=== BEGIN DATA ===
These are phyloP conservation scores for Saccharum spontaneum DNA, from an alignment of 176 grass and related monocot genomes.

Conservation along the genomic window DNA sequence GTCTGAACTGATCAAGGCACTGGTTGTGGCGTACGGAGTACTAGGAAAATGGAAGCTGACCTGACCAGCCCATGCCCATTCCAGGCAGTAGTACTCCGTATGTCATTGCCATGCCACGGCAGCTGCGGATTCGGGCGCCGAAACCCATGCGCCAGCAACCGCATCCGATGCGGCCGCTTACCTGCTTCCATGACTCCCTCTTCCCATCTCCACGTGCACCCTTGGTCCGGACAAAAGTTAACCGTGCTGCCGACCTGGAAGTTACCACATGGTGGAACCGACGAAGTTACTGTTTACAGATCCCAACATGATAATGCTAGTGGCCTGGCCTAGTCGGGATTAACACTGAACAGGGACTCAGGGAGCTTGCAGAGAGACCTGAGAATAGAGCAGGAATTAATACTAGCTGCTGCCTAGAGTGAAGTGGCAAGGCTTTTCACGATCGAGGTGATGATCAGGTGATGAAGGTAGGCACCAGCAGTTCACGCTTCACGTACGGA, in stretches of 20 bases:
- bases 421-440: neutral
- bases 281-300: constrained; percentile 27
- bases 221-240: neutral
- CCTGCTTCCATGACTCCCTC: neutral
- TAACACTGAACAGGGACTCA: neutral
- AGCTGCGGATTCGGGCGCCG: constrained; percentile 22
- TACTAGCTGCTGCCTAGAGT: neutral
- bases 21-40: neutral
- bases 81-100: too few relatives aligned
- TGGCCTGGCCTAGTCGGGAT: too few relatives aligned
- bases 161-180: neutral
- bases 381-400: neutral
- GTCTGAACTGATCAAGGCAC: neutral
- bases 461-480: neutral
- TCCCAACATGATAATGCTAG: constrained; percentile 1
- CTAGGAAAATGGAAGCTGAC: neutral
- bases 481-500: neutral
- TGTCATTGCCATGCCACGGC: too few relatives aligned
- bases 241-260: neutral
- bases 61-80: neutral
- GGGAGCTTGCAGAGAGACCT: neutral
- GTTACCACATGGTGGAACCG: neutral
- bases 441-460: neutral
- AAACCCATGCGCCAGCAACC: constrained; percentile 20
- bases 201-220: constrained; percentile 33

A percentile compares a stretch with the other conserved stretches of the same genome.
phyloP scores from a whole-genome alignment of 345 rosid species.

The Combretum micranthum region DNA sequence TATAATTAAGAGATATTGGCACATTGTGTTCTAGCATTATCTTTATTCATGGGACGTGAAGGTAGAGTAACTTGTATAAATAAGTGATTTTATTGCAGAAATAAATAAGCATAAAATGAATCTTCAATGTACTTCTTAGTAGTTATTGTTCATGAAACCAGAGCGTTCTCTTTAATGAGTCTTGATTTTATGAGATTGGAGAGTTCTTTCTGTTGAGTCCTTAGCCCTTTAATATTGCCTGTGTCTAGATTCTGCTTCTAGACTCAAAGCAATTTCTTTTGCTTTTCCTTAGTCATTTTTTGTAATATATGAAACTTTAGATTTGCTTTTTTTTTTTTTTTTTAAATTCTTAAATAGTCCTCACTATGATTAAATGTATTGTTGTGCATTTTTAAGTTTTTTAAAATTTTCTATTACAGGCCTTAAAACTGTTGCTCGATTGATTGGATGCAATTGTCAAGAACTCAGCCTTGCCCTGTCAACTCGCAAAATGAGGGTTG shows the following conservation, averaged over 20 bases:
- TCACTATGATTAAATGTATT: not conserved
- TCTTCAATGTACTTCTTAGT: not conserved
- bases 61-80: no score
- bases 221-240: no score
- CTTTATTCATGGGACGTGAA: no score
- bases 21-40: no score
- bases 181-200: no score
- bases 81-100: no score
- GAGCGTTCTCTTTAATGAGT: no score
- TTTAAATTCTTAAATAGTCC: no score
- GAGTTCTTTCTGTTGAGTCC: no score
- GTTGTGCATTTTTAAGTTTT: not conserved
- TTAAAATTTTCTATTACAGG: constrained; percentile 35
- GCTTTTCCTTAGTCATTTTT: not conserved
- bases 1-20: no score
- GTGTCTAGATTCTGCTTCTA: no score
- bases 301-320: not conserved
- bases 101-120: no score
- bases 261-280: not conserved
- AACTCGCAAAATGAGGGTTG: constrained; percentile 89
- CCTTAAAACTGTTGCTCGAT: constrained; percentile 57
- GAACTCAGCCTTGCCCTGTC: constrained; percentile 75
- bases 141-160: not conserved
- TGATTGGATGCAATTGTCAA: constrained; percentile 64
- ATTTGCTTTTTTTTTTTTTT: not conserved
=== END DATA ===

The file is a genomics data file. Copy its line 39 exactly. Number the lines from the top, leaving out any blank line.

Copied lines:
- GAGCGTTCTCTTTAATGAGT: no score